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Comment Strawman (Score 4, Interesting) 270

As the parent of a 12 year old girl, I can assure you all, kids today are not having trouble learning to code. They have resources today that I couldn't have dreamed of when I was their age, and they are using them. There are two major problems that I see happening: there are too many languages out there and no one works in text/console mode anymore.

Computers were text based when I was learning basic 3 decades ago. As such, BASIC made a perfectly sensible starting point. Instead, today, a web or mobile app requires knowledge of HTML, JavaScript, CSS, some backend language such as C# or Java, SQL, and probably some other things AI haven't thought of.

Really, if you want to bring back a version of BASIC that was reasonably accessible but could still write something resembling a modern app, bring back Visual BASIC 6.

But like I said, kids today aren't really having much of a problem. My kid and her friends are learning JavaScript and C# and C++ and I have no idea what else. There are lots of resources out there and kids are taking advantage of them.

Comment Re: "risks serious damage to the system" (Score 1) 138

Desktop cards are easy to replace and you're only out the cost of the card. Fry the GPU on the laptop and in a lot of cases you have a repair that costs as much as the laptop did new. NVidia doesn't want to anger their customers, but there is probably enough hardware that they're paying warranties on that this has become necessary.

Comment Re:If it works, DO NOT FUCK WITH IT!!! (Score 1) 233

Oh, it gets worse. I had a programmer that created some circular dependencies between the libraries. It was literally impossible to compile everything from scratch for a while. "But I can compile it just fine" That's because you have the current copies of everything on your machine. I deleted them and told him not to commit anything else until everything compiled cleanly.

Comment Re:If it works, DO NOT FUCK WITH IT!!! (Score 1) 233

plan that has worked for me is to separate the code into two piles. The application, which remains a fucking mess, and a library which only gets clean code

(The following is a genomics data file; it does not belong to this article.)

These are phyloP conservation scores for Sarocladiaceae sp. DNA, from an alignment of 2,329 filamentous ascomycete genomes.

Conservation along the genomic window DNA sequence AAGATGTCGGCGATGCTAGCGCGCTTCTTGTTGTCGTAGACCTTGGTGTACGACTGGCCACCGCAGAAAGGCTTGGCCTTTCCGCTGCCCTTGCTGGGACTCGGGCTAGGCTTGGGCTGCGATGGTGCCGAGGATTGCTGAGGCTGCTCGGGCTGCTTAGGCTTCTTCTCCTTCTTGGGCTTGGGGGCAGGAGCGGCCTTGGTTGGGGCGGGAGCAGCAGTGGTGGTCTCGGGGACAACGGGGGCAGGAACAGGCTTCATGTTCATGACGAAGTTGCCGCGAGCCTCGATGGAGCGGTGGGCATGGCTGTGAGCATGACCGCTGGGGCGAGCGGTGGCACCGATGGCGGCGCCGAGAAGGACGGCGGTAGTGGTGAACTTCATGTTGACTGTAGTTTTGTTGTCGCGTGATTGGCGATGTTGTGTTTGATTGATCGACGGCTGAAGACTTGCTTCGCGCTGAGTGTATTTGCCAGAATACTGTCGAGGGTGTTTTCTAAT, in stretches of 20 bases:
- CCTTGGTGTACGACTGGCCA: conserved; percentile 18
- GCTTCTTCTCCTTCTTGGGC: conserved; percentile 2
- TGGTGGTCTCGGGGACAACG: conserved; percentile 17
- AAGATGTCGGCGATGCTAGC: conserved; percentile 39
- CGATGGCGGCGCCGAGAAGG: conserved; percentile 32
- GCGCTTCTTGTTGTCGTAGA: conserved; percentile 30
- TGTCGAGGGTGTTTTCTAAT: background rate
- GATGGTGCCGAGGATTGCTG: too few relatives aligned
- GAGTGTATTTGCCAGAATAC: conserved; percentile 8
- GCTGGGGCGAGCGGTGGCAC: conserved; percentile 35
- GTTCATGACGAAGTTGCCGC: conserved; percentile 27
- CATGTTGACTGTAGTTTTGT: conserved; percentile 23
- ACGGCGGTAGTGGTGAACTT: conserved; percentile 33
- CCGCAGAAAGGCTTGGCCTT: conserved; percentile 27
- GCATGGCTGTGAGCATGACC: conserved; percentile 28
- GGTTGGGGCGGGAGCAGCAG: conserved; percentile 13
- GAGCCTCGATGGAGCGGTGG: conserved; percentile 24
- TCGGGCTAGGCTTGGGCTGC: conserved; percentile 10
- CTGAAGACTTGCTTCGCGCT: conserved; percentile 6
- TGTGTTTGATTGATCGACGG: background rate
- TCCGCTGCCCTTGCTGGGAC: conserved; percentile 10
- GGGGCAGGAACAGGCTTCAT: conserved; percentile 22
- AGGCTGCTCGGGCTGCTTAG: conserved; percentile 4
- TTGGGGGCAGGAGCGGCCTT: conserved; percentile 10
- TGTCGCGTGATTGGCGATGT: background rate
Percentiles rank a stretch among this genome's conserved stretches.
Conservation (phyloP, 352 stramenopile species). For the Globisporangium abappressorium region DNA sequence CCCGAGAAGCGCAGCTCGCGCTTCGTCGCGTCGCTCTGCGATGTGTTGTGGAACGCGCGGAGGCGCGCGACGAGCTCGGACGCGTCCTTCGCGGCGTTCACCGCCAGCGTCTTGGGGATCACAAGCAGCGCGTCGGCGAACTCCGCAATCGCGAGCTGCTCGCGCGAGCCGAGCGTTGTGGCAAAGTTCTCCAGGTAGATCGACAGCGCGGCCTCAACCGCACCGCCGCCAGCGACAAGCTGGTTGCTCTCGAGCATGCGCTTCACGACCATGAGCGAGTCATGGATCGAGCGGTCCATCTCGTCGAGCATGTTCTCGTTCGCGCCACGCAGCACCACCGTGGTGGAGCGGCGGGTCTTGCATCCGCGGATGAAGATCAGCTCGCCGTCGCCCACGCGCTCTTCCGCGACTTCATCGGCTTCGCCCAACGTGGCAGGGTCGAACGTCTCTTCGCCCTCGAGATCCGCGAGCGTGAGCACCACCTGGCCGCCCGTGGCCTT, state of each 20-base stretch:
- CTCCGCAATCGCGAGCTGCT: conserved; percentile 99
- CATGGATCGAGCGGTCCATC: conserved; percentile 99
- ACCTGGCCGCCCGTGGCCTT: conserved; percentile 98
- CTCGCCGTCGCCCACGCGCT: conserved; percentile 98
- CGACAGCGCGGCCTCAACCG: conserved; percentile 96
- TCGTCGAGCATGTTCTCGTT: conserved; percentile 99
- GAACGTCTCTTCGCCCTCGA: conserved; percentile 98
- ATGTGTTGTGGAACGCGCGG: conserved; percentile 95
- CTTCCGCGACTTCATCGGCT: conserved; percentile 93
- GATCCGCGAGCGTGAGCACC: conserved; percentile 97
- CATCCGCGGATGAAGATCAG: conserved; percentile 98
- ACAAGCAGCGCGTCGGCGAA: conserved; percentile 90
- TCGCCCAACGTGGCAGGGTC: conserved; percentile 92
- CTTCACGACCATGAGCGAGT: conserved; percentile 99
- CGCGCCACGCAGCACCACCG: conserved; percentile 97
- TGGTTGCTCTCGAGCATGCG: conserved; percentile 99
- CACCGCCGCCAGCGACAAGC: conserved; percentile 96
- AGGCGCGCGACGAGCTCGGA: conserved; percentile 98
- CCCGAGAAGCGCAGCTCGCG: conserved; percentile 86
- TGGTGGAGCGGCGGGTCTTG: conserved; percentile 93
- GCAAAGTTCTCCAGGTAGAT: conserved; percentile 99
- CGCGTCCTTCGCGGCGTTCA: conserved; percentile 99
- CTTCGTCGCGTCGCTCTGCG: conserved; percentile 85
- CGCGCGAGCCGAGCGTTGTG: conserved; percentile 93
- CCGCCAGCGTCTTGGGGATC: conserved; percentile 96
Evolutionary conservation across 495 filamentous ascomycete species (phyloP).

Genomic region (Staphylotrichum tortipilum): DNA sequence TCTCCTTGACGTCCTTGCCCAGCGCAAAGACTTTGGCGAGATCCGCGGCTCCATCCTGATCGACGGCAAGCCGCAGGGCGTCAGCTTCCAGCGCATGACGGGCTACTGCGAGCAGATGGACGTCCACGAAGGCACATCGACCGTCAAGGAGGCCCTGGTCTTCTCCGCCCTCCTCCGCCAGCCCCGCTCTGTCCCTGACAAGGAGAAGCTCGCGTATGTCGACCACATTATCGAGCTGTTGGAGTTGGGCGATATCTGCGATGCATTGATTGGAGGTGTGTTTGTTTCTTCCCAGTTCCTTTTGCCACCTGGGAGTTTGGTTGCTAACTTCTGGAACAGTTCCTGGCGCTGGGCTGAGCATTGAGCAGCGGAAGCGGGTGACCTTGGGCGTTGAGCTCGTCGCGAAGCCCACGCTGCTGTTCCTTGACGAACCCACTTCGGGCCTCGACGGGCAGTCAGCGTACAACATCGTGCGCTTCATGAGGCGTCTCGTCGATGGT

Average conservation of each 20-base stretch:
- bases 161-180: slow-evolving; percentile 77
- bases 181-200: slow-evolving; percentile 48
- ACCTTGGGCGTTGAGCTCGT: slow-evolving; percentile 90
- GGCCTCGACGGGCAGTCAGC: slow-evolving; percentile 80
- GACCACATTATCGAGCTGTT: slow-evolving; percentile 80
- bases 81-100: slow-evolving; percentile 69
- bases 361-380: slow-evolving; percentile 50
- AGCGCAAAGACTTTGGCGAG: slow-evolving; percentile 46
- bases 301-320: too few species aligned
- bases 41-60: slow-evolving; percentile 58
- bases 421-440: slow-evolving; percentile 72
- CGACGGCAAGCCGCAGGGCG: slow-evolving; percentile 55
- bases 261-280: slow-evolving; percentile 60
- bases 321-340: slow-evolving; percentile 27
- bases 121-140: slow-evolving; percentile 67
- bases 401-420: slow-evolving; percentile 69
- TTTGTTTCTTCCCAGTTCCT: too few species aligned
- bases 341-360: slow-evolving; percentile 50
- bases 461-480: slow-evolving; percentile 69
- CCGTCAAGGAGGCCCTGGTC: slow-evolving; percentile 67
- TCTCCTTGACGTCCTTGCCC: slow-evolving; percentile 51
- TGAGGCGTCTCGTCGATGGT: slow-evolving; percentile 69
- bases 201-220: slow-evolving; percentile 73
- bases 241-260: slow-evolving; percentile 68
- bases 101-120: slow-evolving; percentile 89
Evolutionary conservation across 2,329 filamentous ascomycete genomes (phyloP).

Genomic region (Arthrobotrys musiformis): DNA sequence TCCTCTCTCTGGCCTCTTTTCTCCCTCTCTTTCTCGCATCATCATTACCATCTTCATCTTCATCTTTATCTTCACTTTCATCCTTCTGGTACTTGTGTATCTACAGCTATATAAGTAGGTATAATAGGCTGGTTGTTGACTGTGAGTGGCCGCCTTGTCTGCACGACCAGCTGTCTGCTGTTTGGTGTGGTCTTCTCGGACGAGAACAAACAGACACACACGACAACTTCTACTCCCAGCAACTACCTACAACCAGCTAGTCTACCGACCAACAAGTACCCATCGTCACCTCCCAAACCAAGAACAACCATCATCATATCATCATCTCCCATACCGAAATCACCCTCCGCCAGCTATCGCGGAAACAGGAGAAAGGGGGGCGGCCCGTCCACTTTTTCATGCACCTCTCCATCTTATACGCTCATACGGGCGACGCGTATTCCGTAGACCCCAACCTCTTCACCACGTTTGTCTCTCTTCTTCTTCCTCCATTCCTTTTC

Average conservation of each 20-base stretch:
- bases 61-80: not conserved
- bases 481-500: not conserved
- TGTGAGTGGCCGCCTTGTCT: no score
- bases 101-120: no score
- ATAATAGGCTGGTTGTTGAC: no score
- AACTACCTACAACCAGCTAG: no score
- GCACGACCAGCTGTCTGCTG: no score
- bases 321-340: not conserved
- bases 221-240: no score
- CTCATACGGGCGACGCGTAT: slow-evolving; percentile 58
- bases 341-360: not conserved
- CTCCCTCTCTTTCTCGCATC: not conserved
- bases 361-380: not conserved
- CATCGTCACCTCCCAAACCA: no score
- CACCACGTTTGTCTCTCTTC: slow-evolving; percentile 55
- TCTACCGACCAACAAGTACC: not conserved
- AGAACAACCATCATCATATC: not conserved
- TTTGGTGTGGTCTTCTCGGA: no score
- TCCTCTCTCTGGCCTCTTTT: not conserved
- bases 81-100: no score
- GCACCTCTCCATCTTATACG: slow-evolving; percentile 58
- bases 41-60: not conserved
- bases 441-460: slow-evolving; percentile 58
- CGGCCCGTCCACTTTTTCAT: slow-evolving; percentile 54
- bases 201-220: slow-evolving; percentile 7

No, I've tried that. I have an ecosystem of 23 applications that make my project work. There are now 6 separate libraries of various generations that need to be maintained. Ugh. I just don't have the staff to clean everything up while getting everything done that needs to get done.

Comment Re:Your rights don't include infecting my kid or m (Score 1) 297

Your rights don't include injecting whatever the hell you think you should into my body or my child's. Now personally, my child is vaccinated against pretty much everything. At the same time, I'm very strongly against having public schools. Every private school should have the right to refuse service to any unvaccinated child. Also, while my child is vaccinated, I still fill out the conscientious objection form, because it's none of the state's business.

Frankly, what I've been seeing from the latest outbreaks is it's overwhelmingly the unvaccinated who are getting sick with a very small percentage of the ill being those who have been vaccinated. With results like that, I don't think the argument that the unvaccinated put the rest of the population at risk holds that much weight.

Once a few children get sick and die from these preventable diseases, a lot of people will decide that vaccination is the right course of action. It won't take any government mandate, either.

Comment Re:Novelty Media is Novelty (Score 1) 278

How much manual labor do you do? When I worked in fast food and manufacturing, I spent more of my spare time reading, gaming, and writing software. I still do those things in my spare time, but now, as a desk jockey, I do a lot more woodworking, cooking, and biking. I trained for a week long bike ride across Iowa. Best shape I've been in in years because of it. As I spoke with my fellow riders among the corn fields, I found a lot of professional workers. I didn't find any carpenters or plumbers or electricians.

I assume that one of the reasons you find running to be rewarding is because of the amount of work it takes to successfully prepare for a marathon. Running a marathon in anything under 5 hours is a major achievement. We do these things not because they are easy, but because they are hard. Some guy that builds houses for a living? He doesn't need any more hard work.

Comment Re:Novelty Media is Novelty (Score 4, Insightful) 278

I think we're also at a point in society where many things have become just a bit too easy. I can carry around one thousand albums and play them back on a device the size of a pack of gum. Vinyl forces you to store and manage a bulky item. You can't take it on the go, you put on one album and you listen to it (or even only half of it). It's a listening ritual.

Similarly, people who don't find themselves doing enough real work do things like running marathons. Food preparation these days, especially for dinner parties, is often about showcasing how much time you have to devote to the process. In a world where you can have anything you want delivered the next day from Amazon, people are starting to want things that require a bit more effort.

Comment Re:Static IP reverse DNS. (Score 1) 405

Not just that, even if you have both a valid forward and reverse DNS entry, a lot of spam filters will reject the message if the DNS entry is in the format of or other similar format. Make sure both the forward and reverse are for your domain. I had that problem when I first put my business server on Comcast.

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